When is a Coach just a Coach? Never.  “Coach” is a coverall term used in most every box to identify those who are responsible for a class and its athletes. But that term is really just a blanket that covers a number of different roles the guy or gal running the show fills.   Here are 5 important roles every coach plays each time he/she takes the helm.

An Ambassador isn’t just a foreign dignitary, it’s also someone who promotes or backs a certain activity. A good Ambassadorwelcome2 knows everyone and can engage with everyone. Do you know all your athletes names? If you don’t, do you ask? Do you introduce drop-ins or new members to the class? Able to speak to large crowds at any time and convey directions? VITAL!

Be the social bridge in your class and build the tribe by helping your athletes establish relationships among themselves and with you. Knowing your athletes and a little bit about who they are is one of your most important roles as a good CrossFit Coach, crossing over several other roles.

Who is protecting your athletes? You are! Do you know how to properly scale any movement to the lowest-capacity (for now) 2852-1-bodyguard-tools-for-personalathlete? Can you identify, and more importantly, correct movement deficiencies? Is someone scaling through an injury or issue (The Ambassador should know!)?

The best marketing for a CrossFit gym is your athletes’ progress, and their friends and family remarking, “You look great! What are you doing?”. It is not, “What happened to you!?!?” The former can be a walking billboard for a great box with great coaching, drawing in more and more athletes. The latter can have the opposite effect. Slow and good is ALWAYS better than fast and bad. Take care of your athletes and they will reward you with their loyalty and that of their friends and families.

The Teacher should first and foremost be a good BodyGuard (protect your people) who can provide simple and effective directions and cues (verbal, visual, tactile) that are easily understood by large groups. Does it take you five minutes to teach aschool_teacher5 movement when it could take you 30 seconds AND be more effective? Are you able to take an athlete who moves well and safely and now make them more efficient?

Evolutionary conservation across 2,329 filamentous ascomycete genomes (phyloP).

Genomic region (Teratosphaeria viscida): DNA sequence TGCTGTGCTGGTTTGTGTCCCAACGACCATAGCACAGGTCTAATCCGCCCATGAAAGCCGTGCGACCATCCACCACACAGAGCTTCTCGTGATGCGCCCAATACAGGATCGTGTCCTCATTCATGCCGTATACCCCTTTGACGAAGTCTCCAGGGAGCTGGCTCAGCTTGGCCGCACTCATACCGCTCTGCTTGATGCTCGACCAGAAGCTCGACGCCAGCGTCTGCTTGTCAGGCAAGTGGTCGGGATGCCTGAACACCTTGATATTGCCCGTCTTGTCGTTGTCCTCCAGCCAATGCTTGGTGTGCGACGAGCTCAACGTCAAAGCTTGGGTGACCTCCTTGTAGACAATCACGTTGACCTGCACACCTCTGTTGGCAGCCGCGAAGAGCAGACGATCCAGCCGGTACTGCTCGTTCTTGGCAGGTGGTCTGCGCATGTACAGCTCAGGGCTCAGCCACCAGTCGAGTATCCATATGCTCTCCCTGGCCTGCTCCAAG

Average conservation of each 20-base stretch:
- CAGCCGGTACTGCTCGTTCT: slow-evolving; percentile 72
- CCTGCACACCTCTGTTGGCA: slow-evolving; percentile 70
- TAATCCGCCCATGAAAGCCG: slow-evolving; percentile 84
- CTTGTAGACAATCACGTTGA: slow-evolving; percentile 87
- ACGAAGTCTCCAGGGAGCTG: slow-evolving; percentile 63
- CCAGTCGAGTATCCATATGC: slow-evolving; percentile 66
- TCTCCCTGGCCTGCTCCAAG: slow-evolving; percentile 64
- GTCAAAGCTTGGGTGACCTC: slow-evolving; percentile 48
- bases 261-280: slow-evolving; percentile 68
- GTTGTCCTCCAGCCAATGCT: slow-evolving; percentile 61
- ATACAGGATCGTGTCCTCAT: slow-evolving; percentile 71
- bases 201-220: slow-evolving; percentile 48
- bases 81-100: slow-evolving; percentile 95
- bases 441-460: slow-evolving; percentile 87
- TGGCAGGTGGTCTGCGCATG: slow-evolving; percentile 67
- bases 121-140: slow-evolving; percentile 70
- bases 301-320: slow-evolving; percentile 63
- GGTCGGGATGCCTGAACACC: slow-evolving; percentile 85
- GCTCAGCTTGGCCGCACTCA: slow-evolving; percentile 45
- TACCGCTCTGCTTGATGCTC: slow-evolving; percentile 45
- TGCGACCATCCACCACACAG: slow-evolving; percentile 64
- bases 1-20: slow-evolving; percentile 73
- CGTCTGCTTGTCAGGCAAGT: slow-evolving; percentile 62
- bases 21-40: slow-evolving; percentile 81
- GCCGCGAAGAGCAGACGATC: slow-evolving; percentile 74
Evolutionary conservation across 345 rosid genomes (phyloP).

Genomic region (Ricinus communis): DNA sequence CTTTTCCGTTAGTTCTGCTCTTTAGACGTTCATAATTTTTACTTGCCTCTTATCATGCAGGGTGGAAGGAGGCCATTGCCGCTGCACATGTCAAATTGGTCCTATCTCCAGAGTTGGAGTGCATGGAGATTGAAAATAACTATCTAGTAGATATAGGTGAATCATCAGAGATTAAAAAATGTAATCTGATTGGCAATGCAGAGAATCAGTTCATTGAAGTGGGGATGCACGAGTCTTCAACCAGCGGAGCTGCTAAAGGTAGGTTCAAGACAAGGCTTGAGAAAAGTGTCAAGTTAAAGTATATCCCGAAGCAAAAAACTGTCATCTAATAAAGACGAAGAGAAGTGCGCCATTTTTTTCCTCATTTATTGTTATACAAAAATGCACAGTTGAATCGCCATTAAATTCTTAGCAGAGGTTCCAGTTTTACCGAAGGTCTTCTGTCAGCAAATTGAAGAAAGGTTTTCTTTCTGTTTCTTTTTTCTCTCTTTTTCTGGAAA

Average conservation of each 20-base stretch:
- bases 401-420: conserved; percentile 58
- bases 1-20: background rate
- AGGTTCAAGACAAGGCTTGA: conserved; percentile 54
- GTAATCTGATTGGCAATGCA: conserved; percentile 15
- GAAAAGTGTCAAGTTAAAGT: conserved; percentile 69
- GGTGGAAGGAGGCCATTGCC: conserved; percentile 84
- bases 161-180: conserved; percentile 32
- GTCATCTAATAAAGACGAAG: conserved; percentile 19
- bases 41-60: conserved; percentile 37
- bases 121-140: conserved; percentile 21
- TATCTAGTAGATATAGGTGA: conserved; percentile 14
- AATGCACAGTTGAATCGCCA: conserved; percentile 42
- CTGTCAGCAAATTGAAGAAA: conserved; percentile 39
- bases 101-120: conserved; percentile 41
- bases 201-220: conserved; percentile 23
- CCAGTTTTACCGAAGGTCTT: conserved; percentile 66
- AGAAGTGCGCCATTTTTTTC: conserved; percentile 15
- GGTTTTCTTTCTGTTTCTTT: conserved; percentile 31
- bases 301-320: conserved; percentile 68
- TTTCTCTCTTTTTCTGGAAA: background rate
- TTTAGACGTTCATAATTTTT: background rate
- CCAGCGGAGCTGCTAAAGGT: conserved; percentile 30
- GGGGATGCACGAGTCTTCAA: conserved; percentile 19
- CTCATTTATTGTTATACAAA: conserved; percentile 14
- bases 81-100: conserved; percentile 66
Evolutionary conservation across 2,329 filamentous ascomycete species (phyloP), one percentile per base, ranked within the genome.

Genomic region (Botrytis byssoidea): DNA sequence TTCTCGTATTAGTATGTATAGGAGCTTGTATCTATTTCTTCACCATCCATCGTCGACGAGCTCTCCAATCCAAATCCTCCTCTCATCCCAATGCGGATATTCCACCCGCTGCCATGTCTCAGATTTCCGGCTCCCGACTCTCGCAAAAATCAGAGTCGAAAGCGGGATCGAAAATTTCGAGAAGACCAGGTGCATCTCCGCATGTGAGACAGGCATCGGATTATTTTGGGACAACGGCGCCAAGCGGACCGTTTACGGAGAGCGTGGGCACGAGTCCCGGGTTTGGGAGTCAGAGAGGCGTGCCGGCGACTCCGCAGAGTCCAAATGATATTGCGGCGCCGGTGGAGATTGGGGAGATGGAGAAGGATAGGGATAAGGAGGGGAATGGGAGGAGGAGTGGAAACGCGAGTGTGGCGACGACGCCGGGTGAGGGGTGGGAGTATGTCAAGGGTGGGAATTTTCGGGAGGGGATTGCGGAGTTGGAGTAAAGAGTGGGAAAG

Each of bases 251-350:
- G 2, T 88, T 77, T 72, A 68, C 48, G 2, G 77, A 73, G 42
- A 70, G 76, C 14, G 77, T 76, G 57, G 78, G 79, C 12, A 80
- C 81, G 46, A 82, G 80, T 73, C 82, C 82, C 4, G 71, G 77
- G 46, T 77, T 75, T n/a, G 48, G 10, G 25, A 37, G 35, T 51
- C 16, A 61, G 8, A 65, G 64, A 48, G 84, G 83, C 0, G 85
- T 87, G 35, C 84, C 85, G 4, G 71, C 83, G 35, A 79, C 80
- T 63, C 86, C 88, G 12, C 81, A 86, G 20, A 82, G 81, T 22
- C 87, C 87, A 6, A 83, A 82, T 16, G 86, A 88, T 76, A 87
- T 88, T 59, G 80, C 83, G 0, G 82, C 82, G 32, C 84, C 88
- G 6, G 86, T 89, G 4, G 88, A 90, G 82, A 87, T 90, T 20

Be the conveyor of knowledge. You study videos and articles and books, now pass them along to your athletes. Information is extremely valuable to your athletes, but it doesn’t do them any good if it never leaves your cranium. Practice how to teach a movement, and remember the cues and information that got the best responses. A knowledgeable, succinct teacher makes for a more efficient class.

If you’re not correcting or improving, you should be motivating. Are some of your athletes more responsive to positive MattFoleyChrisFarleypersuasion (You got this.. You can do it.. Breathe and go)? Or are they more responsive to a bootcamp mentality (Come On! Pick up the Bar and go!)? The Ambassador (know your people) will know who responds to what and the BodyGuard will be able to tell if your motivational style is spurring bad movements for the sake of speed (time to dial back and correct)!

Silent for more than 10 seconds at a time? Athletes can workout to loud music at home for free. Let them hear you and let them know you’re watching them. It will improve their confidence and they’ll perform better.

Wrapping it all together. Can you interact positively with all your athletes, keep them moving safely while correcting, teaching, and motivating them AND do it all while monitoring the clock, sticking to the programmed plan and not bouncing conductoryour class into the next hour? A class should never have to guess what’s next.

As some are about to finish one portion of a warmup or one section of the workout (strength or metcon), let them all know what is next. That way, those who finish first can transition right into the next stage and those behind them can play follow the leader. Class running too long? Are you ready to cut down the timecap so the box can be ready for the next class? A great maestro can turn a class into a high-intensity, fun symphony of movement and interaction.

What roles are you good at? Which ones maybe not so much? Having trouble playing all five roles at once? Just like a CrossFit athlete, always pursue improvement across the whole spectrum and all good things will follow.

About the Author: Don Moss, NSCA-CPT and CrossFit Level 2 Certified, is the Owner of CrossFit Apogee in Gibsonton, Florida. A 23-year veteran of the Air Force, Don found CrossFit in Iraq in 2010 and it has been his passion ever since to spread the joy and benefits of CrossFit to as many people as possible. He is married to his kickass wife Tracy and is proud papa to Michael, Amanda and Avery. Check out their story at cfapogee.com.  

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